Guy uses wood to reshape inmates’ lives

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Not everyone would say working with inmates each day is a privilege, but that’s how passionate Guy Blinman is about changing lives and reducing reoffending.

Guy has been the cabinet shop Senior Overseer at Parklea Correctional Centre for 12 years, after owning his own business for more than 10 years and with 35 years’ experience in the cabinetmaking/joinery trade.

Guy is among 25,000 people around Australia who manage offenders in prison and in the community who will be celebrated on National Corrections Day, Friday 15 January. The annual event is an opportunity to recognise their valuable contribution to keep the community safe and rehabilitate offenders.

This year’s theme is Working together to reduce reoffending, focusing on the ways our team assist offenders through programs, education, and promoting a good workplace culture and positive interactions.

Guy decided to swap operating his own business for teaching inmates how to make timber products, after his friend, who worked at Corrective Services NSW, said he would be a good fit as an overseer.

“He said with my skills and my passion for the trade, they’d love me, and opportunities came up with South Coast Correctional Centre and Parklea, and I chose Parklea,” Guy said.

“I’d done some work with Habitat for Humanity building homes, and when I heard that I could use my skills to rehabilitate inmates and teach them carpentry skills, I was keen to make a career change in a prison.”

Guy teaches the inmates valuable skills they can use when they leave prison, such as how to operate the various woodwork machines, interpret drawings, and measure, cut and install the final product.

The inmates make items such as picnic tables and chairs, display cases, coffee carts, and school desks with chalkboards. They have made outdoor furniture for Parklea Public School, fitted out PCYC community centres, donated wooden toys to hospitals, and one inmate has created wooden Harley Davidsons from old pallets.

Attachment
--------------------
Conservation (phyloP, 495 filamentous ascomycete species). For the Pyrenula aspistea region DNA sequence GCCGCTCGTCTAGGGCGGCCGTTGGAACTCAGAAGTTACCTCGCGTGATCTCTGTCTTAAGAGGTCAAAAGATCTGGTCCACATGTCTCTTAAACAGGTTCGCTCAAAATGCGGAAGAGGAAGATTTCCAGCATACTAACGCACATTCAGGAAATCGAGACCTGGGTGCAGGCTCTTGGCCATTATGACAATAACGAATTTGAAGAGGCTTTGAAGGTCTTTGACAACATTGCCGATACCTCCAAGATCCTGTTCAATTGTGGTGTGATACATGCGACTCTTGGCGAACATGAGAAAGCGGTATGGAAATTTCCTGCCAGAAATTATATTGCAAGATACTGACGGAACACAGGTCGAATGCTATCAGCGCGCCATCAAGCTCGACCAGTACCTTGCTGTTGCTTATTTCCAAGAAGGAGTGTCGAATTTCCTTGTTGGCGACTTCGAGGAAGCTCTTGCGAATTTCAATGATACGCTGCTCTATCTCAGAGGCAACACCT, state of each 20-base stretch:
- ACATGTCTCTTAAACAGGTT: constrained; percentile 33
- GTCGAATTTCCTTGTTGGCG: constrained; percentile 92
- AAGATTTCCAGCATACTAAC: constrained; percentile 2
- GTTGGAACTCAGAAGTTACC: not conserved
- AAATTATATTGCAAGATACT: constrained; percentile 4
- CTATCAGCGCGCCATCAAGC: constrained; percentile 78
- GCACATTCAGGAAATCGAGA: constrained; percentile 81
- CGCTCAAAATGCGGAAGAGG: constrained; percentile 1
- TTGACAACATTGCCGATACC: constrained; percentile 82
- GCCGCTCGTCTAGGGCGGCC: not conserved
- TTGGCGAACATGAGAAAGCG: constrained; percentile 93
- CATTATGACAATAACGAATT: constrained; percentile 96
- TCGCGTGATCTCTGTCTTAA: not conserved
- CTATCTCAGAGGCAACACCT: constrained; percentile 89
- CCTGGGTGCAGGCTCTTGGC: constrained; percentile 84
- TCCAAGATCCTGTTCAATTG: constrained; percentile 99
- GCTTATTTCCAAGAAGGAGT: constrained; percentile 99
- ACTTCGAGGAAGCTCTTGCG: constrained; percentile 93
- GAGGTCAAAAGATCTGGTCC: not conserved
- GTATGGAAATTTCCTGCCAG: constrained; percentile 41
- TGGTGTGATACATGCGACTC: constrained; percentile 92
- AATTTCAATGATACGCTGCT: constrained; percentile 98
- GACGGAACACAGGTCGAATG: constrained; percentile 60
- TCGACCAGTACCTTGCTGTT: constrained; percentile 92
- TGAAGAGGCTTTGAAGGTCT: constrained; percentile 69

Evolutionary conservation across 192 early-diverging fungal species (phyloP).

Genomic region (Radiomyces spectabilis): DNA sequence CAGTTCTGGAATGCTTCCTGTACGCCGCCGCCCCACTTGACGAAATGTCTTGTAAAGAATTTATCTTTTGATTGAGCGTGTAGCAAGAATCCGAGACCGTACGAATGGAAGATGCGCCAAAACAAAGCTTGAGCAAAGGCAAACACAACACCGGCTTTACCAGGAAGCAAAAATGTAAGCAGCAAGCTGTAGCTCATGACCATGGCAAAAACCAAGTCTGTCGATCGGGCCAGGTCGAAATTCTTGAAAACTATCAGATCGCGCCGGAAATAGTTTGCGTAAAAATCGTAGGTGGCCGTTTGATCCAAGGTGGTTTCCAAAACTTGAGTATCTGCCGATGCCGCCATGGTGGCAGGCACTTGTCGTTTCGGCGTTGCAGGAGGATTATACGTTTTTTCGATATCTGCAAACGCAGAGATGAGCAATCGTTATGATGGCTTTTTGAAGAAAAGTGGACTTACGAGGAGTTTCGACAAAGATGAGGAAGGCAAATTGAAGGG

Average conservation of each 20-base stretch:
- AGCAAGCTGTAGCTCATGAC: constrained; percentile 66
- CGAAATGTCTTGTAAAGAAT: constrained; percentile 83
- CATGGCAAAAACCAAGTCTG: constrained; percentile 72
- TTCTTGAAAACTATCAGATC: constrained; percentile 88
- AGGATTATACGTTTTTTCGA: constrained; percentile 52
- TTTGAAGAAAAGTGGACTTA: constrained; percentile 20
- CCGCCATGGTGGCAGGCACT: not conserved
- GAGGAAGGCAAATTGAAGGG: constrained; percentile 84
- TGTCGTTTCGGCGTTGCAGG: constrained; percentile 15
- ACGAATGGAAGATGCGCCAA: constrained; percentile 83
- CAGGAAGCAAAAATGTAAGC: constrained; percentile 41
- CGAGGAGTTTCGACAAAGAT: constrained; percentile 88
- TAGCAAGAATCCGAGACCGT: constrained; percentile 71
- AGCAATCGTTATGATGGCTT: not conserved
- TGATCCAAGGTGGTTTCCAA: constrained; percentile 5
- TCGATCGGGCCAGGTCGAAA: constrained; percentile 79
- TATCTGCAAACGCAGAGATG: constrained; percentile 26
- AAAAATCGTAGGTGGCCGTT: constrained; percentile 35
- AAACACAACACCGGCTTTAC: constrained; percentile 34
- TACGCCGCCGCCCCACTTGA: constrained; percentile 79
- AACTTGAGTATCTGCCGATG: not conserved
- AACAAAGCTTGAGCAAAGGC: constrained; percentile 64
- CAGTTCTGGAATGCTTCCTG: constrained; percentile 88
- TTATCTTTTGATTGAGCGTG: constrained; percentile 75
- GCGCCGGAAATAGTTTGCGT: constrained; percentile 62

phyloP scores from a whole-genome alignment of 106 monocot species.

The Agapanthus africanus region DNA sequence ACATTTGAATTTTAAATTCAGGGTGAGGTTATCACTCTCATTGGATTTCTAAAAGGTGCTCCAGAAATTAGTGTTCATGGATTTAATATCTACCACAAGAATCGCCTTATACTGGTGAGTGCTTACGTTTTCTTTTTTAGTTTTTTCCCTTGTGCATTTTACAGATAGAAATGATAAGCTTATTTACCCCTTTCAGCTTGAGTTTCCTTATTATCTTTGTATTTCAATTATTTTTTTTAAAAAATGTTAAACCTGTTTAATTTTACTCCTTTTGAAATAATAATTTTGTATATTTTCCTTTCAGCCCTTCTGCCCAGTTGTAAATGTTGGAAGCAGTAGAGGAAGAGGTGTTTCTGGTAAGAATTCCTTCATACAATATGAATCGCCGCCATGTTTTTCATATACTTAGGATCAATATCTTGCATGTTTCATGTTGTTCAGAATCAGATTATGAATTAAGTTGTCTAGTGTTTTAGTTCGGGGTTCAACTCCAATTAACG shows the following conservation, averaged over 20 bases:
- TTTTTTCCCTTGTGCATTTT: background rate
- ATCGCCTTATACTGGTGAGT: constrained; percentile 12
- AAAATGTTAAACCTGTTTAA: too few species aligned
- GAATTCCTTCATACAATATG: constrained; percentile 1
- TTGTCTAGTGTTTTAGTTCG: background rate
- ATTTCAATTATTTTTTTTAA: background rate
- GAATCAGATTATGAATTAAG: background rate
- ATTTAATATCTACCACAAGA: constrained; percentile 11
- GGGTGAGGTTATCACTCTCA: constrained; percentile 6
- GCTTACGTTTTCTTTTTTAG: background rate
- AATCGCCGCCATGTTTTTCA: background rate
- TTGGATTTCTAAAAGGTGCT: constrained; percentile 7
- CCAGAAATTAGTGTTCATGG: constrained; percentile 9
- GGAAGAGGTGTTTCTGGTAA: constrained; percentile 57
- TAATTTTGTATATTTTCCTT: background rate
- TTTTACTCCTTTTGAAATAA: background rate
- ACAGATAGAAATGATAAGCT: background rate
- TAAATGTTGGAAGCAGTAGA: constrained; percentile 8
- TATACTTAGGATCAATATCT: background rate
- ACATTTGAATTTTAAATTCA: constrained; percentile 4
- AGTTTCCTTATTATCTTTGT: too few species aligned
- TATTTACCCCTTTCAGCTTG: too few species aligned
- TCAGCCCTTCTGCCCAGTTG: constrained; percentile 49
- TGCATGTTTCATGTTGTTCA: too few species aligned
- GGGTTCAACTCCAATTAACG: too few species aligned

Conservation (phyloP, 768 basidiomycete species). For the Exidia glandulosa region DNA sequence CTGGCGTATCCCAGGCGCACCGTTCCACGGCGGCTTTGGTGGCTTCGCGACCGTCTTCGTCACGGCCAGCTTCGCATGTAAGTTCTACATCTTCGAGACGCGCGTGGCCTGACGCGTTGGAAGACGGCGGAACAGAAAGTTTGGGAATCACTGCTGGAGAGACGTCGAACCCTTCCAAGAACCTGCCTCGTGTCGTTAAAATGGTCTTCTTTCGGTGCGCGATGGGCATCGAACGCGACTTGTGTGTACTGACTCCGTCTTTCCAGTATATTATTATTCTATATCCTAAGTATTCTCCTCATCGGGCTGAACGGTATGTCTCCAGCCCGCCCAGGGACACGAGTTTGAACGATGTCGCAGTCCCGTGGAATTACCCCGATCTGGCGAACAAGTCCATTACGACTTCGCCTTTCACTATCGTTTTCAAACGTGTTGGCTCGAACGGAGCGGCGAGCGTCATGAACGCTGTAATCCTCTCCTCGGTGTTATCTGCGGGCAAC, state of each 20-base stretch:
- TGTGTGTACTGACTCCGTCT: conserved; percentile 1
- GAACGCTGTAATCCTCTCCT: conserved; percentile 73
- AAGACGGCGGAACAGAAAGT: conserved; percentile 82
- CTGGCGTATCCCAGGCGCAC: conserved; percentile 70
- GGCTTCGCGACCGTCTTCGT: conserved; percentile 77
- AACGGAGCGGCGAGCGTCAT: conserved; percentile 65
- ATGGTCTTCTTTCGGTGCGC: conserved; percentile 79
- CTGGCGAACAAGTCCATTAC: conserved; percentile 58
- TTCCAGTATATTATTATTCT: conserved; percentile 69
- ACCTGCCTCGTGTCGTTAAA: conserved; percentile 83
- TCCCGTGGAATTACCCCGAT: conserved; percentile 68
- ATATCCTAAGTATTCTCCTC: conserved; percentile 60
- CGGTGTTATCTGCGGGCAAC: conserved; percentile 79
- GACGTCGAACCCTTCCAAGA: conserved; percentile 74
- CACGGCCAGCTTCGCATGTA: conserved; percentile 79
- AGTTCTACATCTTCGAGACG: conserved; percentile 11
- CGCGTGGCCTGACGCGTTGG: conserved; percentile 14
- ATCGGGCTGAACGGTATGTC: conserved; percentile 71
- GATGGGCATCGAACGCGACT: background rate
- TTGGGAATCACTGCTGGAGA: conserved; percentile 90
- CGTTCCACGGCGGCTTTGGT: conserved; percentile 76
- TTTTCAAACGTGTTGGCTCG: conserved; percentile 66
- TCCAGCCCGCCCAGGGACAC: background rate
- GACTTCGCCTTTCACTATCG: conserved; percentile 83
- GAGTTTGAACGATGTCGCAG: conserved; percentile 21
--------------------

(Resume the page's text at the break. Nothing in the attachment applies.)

Guy said the best part of his job was teaching the inmates to better themselves.

“Rather than sitting in the yard doing nothing, the inmates are giving their time back to the community to make up for their crimes. One inmate said he’d learned more in three weeks working in the cabinet shop at Parklea than in 13 years because he’d been given the chance to learn,” Guy said.

“We get a bit touched when we see what these blokes have achieved.”

Guy believes teaching inmates skills is key to helping them stay out of prison, and he regularly sees the fruits of his labour when he hears how inmates are doing on the outside.

“About eight months ago I was in a pub and I got a tap on the shoulder. It was a former inmate, and he said he was working for a builder and had got his life back on track. Former inmates also get messages to me that they’re working and want to let me know how well they’re doing.”

Guy said working in a prison isn’t for everyone, but the rewards are great.

“You have to be responsible, and safety and security are paramount. You also need to be assertive and positive, and you can’t be gullible. I’m firm but fair, and I’ve got respect for them, and they’ve got respect for me.

“I enjoy coming to work and it’s a privilege to work with these guys.”

Parklea Correctional Centre is operated by MTC-Broadspectrum on behalf of Corrective Services NSW. MTC-Broadspectrum media inquiries: Karen Smith  karen.smith2@broadspectrum.com

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